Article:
We will lay Ed to rest on Monday morning in Rosedale Cemetery in Dawson Springs. I'll be out of the office at least Monday, and possibly Tuesday depending upon how quickly I recover from being up all night a couple of nights in a row, and depending upon how my grandmother and dad are dealing with this loss given their respective ages. Late Monday after the funeral Dad and I, like two Chingachgooks from The Last of the Mohicans, plan a private visit to the nearby McNeilly family cemetery where our Ausenbaugh and Creekmur ancestors are buried.

We all have families and every family has a story. Yours does too and I'm not saying mine is any better or more special. But this is part of our story; part of who we are as people. Births and deaths remind us that our work life should be subordinate to our family life and not the other way around. The Business Life has fewer boundaries every year and the temptation or the habit to substitute business for family is a national epidemic. Dad and I are just as or more susceptible to this than most, so for the next couple of days we're going to repent of that, bury Ed, and help Louise cope with what must be inconsolable grief. I'll see you mid-week and we can go back to talking about EBITDA, Requisitions to Hire, and all the other stuff that pays the bills.

Thursday, August 02, 2007

Change Your (Work) Mind, Change Your (Work) World

Work was once much simpler than it is now. Your home life happened at home, your work life happened at work, and your social life happened everywhere else. The boundaries were easier to define: work happened at set hours and at a work site, and when you left the workplace you left your work. All of us working in knowledge work occupations know that this has changed dramatically.

I'd be 10 years behind the times if I claimed that this was a new observation. But as we change our company culture and move towards more flexible work arrangements, what is a new observation for me is that the workforce that wants these arrangements is often its own impediment to change. I had to deal with a department this week that turned on one of its own, who was coming back from maternity leave on a flexible schedule to accommodate child care. The sniping about "full-time pay for part-time work" when the person was delivering their work assignments well and on time was troubling. It really pointed out while alternative work arrangements are desirable, achievable, and (I think) inevitable they open up a whole new realm of conflicts between those whose jobs permit it, those whose jobs won't, and those who would complain about anything given the chance.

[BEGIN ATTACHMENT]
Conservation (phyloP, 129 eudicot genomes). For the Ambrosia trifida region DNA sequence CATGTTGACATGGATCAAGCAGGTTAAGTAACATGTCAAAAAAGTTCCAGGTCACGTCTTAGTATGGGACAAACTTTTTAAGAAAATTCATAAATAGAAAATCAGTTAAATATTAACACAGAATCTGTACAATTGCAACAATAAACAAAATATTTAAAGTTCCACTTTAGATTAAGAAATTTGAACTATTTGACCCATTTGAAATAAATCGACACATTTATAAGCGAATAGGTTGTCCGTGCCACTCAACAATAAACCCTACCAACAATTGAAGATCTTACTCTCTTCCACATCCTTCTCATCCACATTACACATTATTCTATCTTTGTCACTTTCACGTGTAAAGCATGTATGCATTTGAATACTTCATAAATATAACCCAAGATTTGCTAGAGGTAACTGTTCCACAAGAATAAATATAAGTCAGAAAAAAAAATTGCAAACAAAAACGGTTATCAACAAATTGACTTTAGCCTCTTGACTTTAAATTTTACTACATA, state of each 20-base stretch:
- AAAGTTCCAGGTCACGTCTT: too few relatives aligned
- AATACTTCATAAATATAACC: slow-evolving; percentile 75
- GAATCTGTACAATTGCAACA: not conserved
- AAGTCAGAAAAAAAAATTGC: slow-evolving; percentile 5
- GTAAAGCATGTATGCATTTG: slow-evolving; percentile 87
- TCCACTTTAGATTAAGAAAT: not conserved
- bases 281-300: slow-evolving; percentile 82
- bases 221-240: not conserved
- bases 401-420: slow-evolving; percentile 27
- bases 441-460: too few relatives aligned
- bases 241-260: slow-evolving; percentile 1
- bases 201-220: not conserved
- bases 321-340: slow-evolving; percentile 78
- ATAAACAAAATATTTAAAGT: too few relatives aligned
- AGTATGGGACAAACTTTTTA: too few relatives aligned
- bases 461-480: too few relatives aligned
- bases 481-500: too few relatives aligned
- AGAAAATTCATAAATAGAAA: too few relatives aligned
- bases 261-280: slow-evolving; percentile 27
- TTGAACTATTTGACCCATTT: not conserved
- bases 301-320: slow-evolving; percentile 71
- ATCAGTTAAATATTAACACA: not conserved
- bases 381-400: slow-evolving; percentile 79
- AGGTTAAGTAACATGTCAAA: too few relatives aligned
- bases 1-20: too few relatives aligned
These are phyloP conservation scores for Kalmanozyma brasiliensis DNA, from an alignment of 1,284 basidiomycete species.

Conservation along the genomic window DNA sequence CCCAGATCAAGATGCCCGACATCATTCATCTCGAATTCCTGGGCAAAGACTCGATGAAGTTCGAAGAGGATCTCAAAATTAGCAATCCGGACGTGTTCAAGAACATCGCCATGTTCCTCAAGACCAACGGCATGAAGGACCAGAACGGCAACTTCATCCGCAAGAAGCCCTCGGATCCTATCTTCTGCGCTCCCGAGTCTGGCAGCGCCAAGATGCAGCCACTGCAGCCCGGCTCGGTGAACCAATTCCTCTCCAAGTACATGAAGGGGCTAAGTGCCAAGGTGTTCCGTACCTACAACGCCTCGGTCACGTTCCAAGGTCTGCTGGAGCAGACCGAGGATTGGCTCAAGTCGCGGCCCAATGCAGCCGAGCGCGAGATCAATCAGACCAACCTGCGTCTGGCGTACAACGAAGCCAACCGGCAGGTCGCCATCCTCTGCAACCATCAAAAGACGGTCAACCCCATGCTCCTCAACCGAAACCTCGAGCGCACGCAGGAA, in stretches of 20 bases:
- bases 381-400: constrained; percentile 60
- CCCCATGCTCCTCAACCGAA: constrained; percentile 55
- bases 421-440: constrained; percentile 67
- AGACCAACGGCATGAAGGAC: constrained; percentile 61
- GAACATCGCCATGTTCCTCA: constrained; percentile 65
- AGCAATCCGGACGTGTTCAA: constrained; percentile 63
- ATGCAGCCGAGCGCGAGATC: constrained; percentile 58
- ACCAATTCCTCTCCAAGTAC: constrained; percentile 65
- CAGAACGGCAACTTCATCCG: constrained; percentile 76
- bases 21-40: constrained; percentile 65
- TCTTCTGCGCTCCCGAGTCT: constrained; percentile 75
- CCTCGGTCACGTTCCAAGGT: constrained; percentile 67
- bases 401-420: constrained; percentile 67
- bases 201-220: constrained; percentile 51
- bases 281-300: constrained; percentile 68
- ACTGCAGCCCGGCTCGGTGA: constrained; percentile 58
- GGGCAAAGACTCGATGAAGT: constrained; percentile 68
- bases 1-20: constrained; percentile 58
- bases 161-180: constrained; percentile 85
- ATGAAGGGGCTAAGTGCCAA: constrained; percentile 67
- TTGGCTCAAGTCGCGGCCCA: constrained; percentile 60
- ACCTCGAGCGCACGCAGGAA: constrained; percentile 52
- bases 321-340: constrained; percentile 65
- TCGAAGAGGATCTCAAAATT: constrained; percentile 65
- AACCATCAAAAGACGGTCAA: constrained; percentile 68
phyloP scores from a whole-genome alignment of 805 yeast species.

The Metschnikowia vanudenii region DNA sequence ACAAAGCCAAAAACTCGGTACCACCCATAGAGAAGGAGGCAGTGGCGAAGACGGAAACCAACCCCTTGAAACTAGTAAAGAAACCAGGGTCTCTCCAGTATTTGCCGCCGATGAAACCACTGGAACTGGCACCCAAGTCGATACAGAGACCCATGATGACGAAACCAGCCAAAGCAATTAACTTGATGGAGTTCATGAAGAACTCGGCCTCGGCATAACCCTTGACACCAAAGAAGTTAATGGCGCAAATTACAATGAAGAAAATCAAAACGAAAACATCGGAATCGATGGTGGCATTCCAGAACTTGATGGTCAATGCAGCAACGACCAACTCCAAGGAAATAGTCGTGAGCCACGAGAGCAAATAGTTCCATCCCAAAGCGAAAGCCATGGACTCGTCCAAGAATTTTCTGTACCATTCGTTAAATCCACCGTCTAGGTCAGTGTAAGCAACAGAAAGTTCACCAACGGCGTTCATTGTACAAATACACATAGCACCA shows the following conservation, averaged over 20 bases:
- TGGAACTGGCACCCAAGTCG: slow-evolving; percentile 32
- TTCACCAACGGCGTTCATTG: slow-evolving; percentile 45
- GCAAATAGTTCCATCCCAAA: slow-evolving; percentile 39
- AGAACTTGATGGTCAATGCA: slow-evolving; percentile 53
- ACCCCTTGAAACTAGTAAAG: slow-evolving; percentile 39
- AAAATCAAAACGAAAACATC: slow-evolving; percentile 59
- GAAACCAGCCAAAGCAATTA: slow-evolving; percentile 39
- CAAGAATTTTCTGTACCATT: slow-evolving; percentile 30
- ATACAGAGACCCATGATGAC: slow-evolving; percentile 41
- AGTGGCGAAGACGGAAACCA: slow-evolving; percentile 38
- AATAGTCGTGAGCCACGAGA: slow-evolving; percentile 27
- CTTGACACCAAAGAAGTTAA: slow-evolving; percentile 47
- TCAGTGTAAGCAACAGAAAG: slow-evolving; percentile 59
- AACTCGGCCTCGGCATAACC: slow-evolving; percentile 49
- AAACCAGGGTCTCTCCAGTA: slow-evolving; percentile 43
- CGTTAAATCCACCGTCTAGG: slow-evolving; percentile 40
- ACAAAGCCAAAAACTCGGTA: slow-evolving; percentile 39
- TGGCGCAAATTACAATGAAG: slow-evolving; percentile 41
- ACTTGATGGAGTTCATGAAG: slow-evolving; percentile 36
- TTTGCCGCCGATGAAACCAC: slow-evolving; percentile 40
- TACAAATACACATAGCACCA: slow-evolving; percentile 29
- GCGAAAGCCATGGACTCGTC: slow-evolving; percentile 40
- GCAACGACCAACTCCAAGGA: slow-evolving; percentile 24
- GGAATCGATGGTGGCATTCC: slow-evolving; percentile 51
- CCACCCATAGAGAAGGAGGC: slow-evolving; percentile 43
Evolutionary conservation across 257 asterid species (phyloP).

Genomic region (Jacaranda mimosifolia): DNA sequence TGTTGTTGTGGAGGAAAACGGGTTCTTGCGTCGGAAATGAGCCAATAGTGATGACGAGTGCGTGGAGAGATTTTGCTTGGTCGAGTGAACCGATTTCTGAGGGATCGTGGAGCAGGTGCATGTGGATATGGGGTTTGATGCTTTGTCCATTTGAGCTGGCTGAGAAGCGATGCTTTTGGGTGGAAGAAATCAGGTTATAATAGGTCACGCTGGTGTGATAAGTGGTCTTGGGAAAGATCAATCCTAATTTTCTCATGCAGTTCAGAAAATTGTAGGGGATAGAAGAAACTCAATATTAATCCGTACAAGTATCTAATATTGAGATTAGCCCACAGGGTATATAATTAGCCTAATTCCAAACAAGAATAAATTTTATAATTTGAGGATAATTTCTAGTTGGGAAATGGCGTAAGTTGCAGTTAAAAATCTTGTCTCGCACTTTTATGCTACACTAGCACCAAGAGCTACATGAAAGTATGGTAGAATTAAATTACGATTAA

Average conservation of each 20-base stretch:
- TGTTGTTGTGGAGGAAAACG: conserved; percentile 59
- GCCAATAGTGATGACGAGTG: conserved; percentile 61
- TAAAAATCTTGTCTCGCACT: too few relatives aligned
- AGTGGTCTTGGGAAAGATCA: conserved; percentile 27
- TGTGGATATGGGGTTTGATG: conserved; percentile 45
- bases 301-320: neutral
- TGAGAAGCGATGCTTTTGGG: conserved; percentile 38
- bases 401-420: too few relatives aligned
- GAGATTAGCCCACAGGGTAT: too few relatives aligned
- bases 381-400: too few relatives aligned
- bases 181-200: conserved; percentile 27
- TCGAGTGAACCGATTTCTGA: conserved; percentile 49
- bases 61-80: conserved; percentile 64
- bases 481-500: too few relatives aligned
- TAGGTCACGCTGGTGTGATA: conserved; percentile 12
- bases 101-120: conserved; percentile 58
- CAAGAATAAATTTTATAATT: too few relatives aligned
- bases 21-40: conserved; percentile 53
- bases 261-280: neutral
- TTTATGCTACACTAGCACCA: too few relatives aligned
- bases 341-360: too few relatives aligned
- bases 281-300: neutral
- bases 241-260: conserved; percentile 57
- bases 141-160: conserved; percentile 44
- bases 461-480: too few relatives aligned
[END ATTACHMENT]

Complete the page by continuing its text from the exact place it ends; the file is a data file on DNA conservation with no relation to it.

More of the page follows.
So, while I don't have a solution, I do have a challenge for each of you. Ask yourself these questions:

1. Can my job be done outside the company facilities without extra expense? If so, where would I do that work if I had my choice?

2. If I can work at home, can I get quiet time to do quality work, or will I have crying babies and talkative neighbors and demanding spouses to deal with? In other words, is my "alternative" work place any better than my current work space?

3. If a co-worker can work from home, but I can't, will I mind? Will I be reasonable and charitable when I need something from someone that I have to IM or email or call rather than roll my chair back and ask?

4. If my co-worker works from home half days and accomplishes their work from 8 p.m. to midnight, rather than 12 - 4 p.m., is this going to bother me?

5. If someone works for me and they're not working right outside my office, is my first instinct going to be that they're not working?

For alternative work schedules to become a reality we're all going to have step back and ask ourselves how we work with one another as cohesive teams and respected colleagues when we're not all in the same space at the same time. Think about these issues, and I welcome your comments. Remember, change your mind and change our world.